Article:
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The Power of Productivity. William W. Lewis The University of Chicago Press, 2004. COPARMEX October 24, 2008. Norway. Canada. Germany. U.S. France. Japan. U.K. Italy. Poland. South Africa. WORLD DISTRIBUTION OF PER CAPITA GDP BY COUNTRY. U.S. Dollars, at PPP. High income countries.

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The Power of Productivity


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    1. DCO-ZXE089-20040200-jgfPP1 The Power of Productivity William W. Lewis The University of Chicago Press, 2004 COPARMEX October 24, 2008

    2. Norway • Canada • Germany • U.S. • France • Japan • U.K. • Italy • Poland • South Africa DCO-ZXE089-20040200-jgfPP1 WORLD DISTRIBUTION OF PER CAPITA GDP BY COUNTRY U.S. Dollars, at PPP High income countries Middle income countries Low income countries GDP per capita, 2002U.S. 2002 $ thousands • Spain • Korea • Mexico • Russia • Brazil • Pakistan • Indonesia • Vietnam • Bangladesh • China • Nigeria • India Population Millions

    3. GDP per capita Percent 100 U.S. (1890 - 1995) 90 W. Germany 80 (1970 - 95) 70 France (1970 - 95) Japan 60 (1950 - 95) 50 U.K. 40 (1970 - 95) Korea (1970 - 95) 30 Brazil (1960 - 95) X 20 X Russia (1997) 10 India (1970 - 99) Poland (1997) 0 0 20 80 100 120 140 40 60 Total labor and capital inputs per capita DCO-ZXE089-20040200-jgfPP1 ECONOMIC DEVELOPMENT PATHS Percent U.S. 1995 level

    4. DCO-ZXE089-20040200-jgfPP1 • GDP per • capita • Employment • Labor • productivity = x • Capita • Skill level of personnel • Organization of functions and tasks, marketing and other operational factors • Capital and technology • Scale and capacity utilization

    5. DCO-ZXE089-20040200-jgfPP1 CONCLUSIONS • Sector level analysis is necessary to find causal factors of economic performance • Education is not as immediately important as most people think • Distortions in competition in product markets are more important than labor or capital market problems • Distorting markets to achieve social equity objectives is usually a bad idea • Today’s big governments in poor countries are a handicap today’s rich countries did not have when they were poor • Consumers are the only political force that can stand up to producer interests, big government, and the technocratic, political, business, and intellectual elites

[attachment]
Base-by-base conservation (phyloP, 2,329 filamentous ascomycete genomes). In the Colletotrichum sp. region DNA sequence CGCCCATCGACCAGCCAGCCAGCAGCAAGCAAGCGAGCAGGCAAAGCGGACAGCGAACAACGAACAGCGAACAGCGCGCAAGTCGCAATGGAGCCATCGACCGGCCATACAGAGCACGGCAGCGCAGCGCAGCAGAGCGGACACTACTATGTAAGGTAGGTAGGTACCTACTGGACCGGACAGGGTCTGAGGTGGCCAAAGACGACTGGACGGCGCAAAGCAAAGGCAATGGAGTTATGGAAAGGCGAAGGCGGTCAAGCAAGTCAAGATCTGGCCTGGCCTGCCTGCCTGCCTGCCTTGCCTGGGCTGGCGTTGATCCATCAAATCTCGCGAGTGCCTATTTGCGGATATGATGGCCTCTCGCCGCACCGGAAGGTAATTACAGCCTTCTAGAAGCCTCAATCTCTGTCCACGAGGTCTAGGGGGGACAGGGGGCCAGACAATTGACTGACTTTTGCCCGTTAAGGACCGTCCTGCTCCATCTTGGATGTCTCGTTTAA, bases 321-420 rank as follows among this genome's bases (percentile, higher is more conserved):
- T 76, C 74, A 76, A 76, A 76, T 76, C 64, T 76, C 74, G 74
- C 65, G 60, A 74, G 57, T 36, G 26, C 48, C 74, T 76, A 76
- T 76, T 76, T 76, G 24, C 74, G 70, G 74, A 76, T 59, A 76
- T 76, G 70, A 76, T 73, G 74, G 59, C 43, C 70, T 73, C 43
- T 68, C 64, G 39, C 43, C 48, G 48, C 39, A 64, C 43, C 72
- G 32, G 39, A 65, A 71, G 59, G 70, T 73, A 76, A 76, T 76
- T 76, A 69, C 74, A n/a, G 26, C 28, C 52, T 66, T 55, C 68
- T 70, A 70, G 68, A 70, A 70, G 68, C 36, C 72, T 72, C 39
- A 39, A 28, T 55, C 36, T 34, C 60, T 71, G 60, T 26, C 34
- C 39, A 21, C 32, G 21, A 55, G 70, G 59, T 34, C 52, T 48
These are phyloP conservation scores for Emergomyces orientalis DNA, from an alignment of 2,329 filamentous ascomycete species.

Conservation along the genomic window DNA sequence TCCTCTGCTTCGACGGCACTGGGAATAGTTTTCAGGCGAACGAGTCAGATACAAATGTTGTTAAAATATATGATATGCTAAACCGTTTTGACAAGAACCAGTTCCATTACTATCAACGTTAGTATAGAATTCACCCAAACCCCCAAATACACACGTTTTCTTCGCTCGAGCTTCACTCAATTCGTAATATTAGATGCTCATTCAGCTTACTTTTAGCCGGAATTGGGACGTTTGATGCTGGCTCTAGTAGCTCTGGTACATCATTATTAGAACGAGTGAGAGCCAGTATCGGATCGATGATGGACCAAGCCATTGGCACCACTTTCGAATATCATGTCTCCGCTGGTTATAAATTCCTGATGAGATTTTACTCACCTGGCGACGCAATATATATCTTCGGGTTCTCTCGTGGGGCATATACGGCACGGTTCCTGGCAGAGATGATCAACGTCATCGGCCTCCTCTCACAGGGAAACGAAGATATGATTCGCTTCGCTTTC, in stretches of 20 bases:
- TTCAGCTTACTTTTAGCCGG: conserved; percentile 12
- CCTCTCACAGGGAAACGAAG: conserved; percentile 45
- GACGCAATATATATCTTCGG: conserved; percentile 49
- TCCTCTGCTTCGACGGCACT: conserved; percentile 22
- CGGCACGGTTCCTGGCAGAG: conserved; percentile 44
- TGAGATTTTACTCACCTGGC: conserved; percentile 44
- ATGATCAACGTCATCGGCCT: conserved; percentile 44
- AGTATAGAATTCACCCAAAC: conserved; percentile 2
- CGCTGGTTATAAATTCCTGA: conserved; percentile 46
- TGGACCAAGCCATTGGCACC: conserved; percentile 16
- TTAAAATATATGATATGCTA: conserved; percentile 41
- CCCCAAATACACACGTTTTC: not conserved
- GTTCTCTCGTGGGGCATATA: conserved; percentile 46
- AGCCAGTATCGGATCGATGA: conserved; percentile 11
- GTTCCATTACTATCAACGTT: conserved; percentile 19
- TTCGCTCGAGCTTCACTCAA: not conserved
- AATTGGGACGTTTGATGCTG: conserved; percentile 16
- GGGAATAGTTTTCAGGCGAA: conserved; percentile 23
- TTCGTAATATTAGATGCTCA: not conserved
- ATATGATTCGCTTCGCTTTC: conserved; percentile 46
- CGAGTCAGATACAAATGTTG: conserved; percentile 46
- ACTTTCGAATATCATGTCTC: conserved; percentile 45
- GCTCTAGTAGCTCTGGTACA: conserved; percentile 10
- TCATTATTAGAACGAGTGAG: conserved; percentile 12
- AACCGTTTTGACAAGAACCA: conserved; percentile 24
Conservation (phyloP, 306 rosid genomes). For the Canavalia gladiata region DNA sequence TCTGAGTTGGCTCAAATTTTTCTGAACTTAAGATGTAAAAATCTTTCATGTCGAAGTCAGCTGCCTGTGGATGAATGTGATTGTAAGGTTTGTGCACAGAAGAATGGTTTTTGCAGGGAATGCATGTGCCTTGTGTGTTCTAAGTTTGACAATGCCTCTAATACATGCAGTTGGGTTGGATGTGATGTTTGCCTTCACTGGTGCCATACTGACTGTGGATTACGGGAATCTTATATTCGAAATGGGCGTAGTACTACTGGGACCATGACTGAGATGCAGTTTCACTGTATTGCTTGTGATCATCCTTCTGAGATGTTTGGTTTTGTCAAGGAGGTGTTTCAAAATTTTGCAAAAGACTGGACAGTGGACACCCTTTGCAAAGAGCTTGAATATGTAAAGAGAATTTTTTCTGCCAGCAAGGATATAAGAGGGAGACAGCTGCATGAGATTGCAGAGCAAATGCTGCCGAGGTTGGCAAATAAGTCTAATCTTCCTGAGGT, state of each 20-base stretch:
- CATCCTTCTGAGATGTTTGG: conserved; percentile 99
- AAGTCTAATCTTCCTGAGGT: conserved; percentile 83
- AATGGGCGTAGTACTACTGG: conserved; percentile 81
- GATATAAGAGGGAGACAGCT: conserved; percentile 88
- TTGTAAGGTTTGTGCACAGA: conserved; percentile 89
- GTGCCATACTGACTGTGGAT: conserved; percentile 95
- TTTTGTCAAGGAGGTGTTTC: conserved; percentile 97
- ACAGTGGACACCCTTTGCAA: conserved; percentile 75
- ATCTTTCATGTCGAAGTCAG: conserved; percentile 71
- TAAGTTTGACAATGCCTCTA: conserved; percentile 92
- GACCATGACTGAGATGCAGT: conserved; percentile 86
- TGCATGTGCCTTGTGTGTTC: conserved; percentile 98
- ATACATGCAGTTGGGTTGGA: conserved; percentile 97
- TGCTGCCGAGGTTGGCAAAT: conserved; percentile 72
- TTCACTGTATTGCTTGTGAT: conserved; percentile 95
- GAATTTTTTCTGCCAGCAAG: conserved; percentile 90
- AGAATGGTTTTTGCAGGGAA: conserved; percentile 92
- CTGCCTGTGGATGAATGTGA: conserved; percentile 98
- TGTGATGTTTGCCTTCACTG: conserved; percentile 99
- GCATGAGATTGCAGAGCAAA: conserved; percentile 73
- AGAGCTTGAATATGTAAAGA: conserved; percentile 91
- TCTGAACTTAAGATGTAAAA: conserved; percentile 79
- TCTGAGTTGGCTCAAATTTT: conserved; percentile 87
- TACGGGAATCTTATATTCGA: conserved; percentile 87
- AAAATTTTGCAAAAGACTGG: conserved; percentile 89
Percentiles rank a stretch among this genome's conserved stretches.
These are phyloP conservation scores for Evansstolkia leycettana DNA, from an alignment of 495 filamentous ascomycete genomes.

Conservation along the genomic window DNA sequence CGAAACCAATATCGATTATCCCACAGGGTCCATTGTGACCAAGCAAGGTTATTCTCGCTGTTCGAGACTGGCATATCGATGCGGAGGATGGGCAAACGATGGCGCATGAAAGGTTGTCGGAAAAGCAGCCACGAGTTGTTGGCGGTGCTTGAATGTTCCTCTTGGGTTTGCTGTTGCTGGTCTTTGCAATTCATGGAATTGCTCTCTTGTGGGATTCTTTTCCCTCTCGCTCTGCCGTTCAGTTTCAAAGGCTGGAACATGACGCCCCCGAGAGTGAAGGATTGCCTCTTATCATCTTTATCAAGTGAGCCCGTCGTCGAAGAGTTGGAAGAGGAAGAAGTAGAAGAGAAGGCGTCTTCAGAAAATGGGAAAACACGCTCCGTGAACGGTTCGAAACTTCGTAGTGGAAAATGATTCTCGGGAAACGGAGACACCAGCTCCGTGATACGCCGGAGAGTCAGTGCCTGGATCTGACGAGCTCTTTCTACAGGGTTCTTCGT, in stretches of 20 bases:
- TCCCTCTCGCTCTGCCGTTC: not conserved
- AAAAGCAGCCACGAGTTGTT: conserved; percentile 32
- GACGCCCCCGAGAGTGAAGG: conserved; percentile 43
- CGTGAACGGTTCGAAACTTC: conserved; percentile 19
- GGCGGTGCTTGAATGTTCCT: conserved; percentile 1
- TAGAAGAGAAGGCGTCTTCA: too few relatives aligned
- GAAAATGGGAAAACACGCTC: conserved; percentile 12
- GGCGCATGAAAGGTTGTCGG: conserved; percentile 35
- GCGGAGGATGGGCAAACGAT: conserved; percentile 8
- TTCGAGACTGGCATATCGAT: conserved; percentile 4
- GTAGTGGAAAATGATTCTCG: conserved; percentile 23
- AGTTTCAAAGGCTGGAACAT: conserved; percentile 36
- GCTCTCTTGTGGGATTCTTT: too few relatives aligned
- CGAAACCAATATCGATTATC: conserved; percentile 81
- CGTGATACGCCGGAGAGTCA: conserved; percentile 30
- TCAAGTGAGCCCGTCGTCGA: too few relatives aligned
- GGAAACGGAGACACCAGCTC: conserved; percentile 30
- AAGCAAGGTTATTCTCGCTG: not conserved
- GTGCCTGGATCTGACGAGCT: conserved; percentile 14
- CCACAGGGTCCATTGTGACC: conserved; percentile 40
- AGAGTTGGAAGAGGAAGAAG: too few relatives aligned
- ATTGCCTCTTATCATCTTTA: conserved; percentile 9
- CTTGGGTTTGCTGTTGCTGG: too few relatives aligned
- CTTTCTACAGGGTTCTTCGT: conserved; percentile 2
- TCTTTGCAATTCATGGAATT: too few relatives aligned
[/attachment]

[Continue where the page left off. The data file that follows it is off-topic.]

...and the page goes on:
6. DCO-ZXE089-20040200-jgfPP1 CONCLUSIONS • Sector level analysis is necessary to find causal factors of economic performance • Education is not as immediately important as most people think • Distortions in competition in product markets are more important than labor or capital market problems • Distorting markets to achieve social equity objectives is usually a bad idea • Today’s big governments in poor countries are a handicap today’s rich countries did not have when they were poor • Consumers are the only political force that can stand up to producer interests, big government, and the technocratic, political, business, and intellectual elites

    7. 160 Steel 140 Automotive parts Metal working 120 Cars Consumer electronics U.S. = 100 100 Computers 80 Soap and detergent Beer 60 Food processing 40 Retail Housing construction 20 0 0 10 20 30 40 50 60 70 80 90 100 DCO-ZXE089-20040200-jgfPP1 DUAL ECONOMY IN JAPAN 11 Industries Relative productivity levels Index U.S. = 100 Employment 100% = 12.473 million employees

    8. DCO-ZXE089-20040200-jgfPP1 CONCLUSIONS • Sector level analysis is necessary to find causal factors of economic performance • Education is not as immediately important as most people think • Distortions in competition in product markets are more important than labor or capital market problems • Distorting markets to achieve social equity objectives is usually a bad idea • Today’s big governments in poor countries are a handicap today’s rich countries did not have when they were poor • Consumers are the only political force that can stand up to producer interests, big government, and the technocratic, political, business, and intellectual elites

    9. DCO-ZXE089-20040200-jgfPP1 BLUE COLLAR TRAINABILITY – CONSTRUCTION OF SUBSIDIZED HOUSING Labor productivityM2/thousand hours Construction costU.S.$/M2 Organization of labor Brazilian gap U.S. Brazil • Less specialized 40 10 Subcontractors Brazilian northeast agriculture • Similar educational background Blue collar background Mexican agriculture U.S. (Houston) Brazil (São Paulo) U.S. Brazil